Documenting the Coming Singularity

Monday, June 11, 2007

Death is Swallowed Up

"But when this perishable will have put on the imperishable, and this mortal will have put on immortality, then will come about the saying that is written, "DEATH IS SWALLOWED UP in victory."

Although the means may be different, the passion is the same, the desire to overturn the rule of death, to make taxes the only thing that's certain. The sentiment expressed by the apostle arises in the breast of all humanity, a shaking of fists against a ruthless destroyer. We say together, Let us have an end to death's reign.

I wish it were so. One would think, at least I would, that we would all feel this way. Not to force unending life upon those who do not want it, but rather to allow for the choice. Death now leaves no alternative. I vote for options.

I vote for a world in which anyone who so desires can choose to be healthy and strong indefinitely; rejuvenation treatments every 10 years, but only if you want them. I vote for the option to make backups of our minds that can be restored in artificial bodies should accidental death occur. I vote for the choice to be uploaded into virtual worlds, and to live there as long as I want to. I don't think that's asking too much.

I learned this morning of the death of a beloved aunt, gone at 66 years of age. The pattern of her experiences and personality, as wonderful as they were, are gone forever. Yes, a part of her lives on in our own memories, but the person she was is no more. Why should she have ended at 66?

Some have expressed to me that desiring more than 80 years or so seems greedy. Enough is enough. Life would get boring after that. But why 80 years? We only choose that number because it happens to be our approximate, average life expectancy where we live. Should those who live in Botswana be happy with 40 years? Would they be tired of life after 40 years? How about Ethiopians at 45?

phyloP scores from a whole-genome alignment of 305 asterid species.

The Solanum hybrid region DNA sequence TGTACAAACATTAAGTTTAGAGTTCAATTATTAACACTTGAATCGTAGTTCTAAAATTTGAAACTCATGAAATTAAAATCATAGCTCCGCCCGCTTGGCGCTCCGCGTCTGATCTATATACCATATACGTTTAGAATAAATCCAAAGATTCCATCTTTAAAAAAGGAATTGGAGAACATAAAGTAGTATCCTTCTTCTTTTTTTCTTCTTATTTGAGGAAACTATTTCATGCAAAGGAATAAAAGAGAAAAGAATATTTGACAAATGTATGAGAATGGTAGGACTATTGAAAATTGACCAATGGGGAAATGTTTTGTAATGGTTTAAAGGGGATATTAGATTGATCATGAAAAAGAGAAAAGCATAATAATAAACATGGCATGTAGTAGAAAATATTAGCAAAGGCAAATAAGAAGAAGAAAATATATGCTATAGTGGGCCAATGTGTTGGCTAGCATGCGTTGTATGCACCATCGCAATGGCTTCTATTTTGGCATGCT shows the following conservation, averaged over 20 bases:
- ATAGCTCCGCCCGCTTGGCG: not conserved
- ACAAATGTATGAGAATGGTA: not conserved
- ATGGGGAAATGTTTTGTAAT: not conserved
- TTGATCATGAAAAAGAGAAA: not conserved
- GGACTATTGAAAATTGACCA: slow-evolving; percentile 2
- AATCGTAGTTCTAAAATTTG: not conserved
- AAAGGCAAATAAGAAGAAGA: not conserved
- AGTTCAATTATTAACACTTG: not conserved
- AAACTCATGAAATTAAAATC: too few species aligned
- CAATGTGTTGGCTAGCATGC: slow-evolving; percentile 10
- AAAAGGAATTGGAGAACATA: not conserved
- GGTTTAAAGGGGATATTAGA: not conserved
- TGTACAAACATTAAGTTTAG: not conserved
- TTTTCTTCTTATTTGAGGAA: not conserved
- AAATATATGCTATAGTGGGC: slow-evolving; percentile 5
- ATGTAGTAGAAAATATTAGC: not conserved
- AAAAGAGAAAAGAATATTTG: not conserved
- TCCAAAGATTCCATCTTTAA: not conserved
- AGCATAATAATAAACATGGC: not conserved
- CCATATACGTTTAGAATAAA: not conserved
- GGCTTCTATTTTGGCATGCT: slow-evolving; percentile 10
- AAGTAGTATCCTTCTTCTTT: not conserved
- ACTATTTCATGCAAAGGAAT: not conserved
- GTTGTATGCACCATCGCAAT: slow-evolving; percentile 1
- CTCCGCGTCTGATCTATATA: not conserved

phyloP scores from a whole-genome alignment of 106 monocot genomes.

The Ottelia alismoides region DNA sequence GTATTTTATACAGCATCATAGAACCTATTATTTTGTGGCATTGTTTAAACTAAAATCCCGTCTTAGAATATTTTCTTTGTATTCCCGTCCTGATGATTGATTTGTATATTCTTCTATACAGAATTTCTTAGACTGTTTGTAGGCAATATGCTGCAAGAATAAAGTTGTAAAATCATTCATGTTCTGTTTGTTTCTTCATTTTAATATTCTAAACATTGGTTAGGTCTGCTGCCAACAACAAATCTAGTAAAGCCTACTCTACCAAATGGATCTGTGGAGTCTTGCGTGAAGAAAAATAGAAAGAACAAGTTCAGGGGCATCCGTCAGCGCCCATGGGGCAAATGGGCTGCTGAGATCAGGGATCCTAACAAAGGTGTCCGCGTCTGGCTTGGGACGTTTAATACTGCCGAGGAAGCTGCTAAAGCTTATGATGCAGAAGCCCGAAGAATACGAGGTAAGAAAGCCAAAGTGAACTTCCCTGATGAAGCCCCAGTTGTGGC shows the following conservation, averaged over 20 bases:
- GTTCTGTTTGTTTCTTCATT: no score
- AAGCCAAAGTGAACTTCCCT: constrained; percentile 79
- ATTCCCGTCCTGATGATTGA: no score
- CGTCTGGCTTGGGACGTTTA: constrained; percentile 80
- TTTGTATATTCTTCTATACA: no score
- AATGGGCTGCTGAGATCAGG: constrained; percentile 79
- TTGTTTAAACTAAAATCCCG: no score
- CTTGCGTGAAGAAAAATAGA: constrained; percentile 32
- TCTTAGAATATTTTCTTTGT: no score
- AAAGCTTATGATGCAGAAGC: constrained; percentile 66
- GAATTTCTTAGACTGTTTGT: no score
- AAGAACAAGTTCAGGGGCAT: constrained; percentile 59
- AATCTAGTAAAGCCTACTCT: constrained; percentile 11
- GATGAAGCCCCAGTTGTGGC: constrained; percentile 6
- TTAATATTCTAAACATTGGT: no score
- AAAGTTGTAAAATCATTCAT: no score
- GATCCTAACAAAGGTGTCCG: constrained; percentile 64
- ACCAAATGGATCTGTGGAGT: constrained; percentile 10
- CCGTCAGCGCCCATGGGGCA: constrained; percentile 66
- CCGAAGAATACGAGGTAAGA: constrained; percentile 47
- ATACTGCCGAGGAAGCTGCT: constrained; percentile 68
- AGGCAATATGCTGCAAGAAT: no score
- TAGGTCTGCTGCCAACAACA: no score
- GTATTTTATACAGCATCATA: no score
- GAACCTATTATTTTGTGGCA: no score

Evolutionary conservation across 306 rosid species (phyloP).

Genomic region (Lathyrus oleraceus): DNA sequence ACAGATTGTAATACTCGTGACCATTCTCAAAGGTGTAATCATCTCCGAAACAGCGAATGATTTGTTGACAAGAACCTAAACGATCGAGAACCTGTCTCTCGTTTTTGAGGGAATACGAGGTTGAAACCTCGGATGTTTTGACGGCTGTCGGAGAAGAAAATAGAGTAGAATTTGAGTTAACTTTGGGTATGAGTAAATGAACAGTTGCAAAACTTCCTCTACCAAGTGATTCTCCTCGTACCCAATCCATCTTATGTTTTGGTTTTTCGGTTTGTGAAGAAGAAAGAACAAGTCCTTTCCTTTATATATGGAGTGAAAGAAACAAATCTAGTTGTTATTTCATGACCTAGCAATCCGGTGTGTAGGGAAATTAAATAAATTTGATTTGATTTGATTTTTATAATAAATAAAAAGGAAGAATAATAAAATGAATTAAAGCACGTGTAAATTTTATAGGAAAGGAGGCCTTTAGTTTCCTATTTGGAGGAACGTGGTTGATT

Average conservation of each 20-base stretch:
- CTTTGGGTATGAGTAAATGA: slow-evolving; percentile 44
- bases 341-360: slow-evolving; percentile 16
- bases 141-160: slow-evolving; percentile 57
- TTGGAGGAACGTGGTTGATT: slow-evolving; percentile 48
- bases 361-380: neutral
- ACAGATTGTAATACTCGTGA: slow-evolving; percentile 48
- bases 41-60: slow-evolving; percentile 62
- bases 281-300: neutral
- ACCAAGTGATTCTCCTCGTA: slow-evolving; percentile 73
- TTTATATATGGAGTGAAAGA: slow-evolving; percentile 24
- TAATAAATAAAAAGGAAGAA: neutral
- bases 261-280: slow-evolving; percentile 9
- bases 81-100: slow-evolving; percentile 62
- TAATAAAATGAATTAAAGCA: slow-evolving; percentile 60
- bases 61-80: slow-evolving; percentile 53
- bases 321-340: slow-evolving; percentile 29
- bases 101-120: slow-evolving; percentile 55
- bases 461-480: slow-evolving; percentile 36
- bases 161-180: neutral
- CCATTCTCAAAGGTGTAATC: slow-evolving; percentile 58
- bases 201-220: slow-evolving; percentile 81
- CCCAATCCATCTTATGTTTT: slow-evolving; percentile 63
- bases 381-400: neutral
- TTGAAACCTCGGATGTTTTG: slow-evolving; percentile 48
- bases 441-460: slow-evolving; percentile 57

The fact is, these numbers are completely arbitrary. We only think that 80 is acceptable and should be enough for anyone because that happens to be about all we can expect at this moment and in this country. Those who accept the Bible literally should recall that Methuselah lived to 969, and no one complains that he must have been bored from 80 on.

It's almost as if most of us have been brainwashed into a quiescent melancholy or quiet cynicism so that we accept death with meekness and without complaint. It is my belief that radical life-extension will come anyway, but perhaps it would arrive sooner if we all wanted death to be swallowed up.

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Spaceman Spiff said...

I want death to be swallowed up, and along with it greed, oppression, hatred and everything else that enslaves us.

It is notable that after we had eaten of the tree of knowledge of good and evil, and introduced corruption, God went to great lengths to prevent us from eating of the tree of life.

One way of understanding that is that God knows that eternal life for beings who had made such a choice would be torment, and that fruit would not be good for us until we had been redeemed.

I don't way wanting more than 80 years is greedy. But I do say grabbing for more than 80 while so many do not get 40 is greedy. And I do say the only reason it is a remote possibility is because of what our greed has produced. If we were primarily concerned with justice, with ending cycles of poverty, and the exploitation of such cycles, then such technology would be a lot farther away.

Anonymous said...

I'm sorry about your Aunt. It hurts.

Two things -

1. Think about the possibility that we are already immortal.

2. If earth is overcrowded now, think how it would be if there was no physical death, or as is more likely the case, no more physical death for the wealthy. In our present state, physical immortality would lead to more social inequities than we have now, or a totalitarianism that would make those of the past seem mild. Get starships, then the situation may be different.